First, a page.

The Germans had Kleindeutschland in the East Village. The Chinese had Mott Street. Eastern European Jews settled on the Lower East Side.
And from the 1870s to 1890s, approximately 20,000 French immigrants lived and worked in today’s Soho, roughly between Washington Square South and Grand Street and West Broadway and Greene Street.
Bakeries, butchers, cafes, shops, and “innumerable basement restaurants, where dinner, vin compris, may be had for the veriest trifle” occupied the short buildings and tenements of this expat enclave.
An 1879 article in Scribner’s Monthly took readers on a wildly descriptive sojourn through the Quartier Francais, as the writer calls it.
It’s not always so flattering. “The Commune has its emissaries and exiles here. There are swarthy faces which have gladdened in mad grimace over the flames of the Hotel de Ville and become the hue of copper bronze under the sun of New Caledonia.”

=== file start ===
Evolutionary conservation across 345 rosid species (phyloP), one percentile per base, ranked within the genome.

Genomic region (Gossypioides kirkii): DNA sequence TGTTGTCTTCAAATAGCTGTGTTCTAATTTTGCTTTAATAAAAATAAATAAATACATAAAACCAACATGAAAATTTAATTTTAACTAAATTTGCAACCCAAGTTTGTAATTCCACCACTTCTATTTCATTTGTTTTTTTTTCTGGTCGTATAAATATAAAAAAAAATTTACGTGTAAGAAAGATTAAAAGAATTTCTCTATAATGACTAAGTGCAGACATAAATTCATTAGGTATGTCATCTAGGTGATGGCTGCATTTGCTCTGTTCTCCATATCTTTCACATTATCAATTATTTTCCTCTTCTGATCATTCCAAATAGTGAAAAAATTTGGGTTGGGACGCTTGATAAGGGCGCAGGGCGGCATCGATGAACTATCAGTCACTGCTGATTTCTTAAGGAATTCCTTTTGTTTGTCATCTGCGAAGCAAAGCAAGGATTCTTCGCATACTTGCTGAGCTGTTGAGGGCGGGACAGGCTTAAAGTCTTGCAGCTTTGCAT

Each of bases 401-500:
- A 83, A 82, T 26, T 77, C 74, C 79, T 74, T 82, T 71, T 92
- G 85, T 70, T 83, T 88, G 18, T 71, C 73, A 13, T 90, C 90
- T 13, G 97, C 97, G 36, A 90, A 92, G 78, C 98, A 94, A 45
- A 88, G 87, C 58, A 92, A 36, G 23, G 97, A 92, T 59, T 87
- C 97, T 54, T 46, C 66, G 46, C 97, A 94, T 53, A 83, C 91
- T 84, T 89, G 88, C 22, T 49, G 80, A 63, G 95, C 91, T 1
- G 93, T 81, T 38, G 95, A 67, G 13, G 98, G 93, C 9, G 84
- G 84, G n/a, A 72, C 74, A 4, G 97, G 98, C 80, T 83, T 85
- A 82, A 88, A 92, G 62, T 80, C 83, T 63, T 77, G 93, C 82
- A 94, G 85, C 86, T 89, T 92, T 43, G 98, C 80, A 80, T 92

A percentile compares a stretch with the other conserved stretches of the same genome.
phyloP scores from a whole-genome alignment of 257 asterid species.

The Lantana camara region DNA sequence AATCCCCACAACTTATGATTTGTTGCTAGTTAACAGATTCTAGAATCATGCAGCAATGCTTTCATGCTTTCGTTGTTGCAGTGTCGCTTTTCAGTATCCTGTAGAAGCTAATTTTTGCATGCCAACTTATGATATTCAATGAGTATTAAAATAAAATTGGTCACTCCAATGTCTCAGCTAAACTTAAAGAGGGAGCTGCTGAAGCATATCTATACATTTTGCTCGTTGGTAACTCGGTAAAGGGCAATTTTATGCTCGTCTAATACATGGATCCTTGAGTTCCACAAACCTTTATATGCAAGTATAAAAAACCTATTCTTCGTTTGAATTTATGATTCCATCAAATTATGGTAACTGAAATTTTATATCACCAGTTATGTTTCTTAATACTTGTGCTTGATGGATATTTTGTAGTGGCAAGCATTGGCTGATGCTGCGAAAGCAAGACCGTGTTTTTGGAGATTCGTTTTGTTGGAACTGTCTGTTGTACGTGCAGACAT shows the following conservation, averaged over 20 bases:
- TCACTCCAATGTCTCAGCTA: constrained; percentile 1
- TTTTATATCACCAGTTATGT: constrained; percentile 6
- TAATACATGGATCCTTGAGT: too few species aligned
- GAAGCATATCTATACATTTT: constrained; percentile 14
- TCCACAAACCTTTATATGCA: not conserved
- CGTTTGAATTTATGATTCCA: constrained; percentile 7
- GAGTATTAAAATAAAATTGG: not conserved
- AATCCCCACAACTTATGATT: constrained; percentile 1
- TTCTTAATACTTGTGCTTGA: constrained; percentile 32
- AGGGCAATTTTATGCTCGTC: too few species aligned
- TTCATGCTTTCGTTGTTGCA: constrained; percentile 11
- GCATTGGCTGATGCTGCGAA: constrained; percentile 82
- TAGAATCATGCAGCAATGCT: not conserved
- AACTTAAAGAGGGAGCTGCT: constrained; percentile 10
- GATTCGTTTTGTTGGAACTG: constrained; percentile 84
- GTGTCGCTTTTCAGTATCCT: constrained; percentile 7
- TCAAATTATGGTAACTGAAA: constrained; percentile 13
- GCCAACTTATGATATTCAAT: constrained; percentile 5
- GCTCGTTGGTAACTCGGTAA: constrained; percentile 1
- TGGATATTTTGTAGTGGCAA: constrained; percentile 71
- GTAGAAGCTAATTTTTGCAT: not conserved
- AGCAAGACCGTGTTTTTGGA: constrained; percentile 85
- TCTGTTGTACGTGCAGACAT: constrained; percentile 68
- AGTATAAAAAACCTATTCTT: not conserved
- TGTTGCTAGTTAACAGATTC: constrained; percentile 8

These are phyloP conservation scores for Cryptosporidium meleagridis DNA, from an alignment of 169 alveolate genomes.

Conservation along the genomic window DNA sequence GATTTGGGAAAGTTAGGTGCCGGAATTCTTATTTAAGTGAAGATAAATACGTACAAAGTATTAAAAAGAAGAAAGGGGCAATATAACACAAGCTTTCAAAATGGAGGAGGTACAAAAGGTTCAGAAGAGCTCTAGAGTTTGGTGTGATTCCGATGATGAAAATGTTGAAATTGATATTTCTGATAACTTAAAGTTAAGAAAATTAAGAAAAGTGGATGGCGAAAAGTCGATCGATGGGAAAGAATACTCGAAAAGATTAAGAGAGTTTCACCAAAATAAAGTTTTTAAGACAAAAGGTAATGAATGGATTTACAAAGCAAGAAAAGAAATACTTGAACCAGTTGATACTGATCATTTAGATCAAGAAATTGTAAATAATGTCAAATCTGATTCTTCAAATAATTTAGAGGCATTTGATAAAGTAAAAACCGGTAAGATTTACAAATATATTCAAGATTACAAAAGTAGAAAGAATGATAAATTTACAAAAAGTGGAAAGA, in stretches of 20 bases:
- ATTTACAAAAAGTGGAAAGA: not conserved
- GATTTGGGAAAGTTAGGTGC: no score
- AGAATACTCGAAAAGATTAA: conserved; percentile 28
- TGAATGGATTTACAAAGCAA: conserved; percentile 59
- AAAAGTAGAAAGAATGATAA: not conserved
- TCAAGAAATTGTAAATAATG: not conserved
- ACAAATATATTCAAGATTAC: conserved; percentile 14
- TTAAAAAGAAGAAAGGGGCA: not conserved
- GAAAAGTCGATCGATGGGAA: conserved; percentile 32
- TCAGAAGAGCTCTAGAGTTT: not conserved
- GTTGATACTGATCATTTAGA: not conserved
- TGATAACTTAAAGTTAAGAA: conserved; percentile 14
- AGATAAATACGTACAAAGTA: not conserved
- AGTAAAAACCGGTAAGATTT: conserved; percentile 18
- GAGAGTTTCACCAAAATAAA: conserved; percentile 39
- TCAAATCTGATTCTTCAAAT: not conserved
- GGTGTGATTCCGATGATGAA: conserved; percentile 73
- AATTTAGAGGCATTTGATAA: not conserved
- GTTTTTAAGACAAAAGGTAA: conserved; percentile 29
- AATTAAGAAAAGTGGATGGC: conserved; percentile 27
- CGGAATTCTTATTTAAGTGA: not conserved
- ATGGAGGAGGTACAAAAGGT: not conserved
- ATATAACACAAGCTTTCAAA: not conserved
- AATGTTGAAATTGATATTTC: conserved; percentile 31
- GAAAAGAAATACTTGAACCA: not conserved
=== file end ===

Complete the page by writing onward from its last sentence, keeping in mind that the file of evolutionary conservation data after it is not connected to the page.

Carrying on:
The writer of the article walked readers past tenements, with young girls fabricating fake flowers inside, to cafes where patrons drink absinthe.
A shop run by an old woman features this sign: “sabots et galoches chaussons de Strasbourg.” A restaurant called the Grand Vatel (right) “has some queer patrons.”
Table d’Hote restaurants abound. “In the French Quarter in the vicinity of Bleecker Street, and elsewhere downtown, are several unique and low-priced establishments of this character,” according to King’s Handbook of New York, published in 1892.
Like so many ethnic neighborhoods, this French Quarter didn’t last. By the turn of the century, the city’s small French colony relocated to West Chelsea.
“Twenty-sixth Street west of Sixth Avenue begins to take on the air of the old French Quarter,” reported The Sun in 1894.
“It has several French restaurants, three or four French shoemakers . . . a French grocer or two, and several French bushelling tailors.”
[Top image: NYPL Buttolph Collection of menus; sketches from Scribner’s Monthly, November 1879]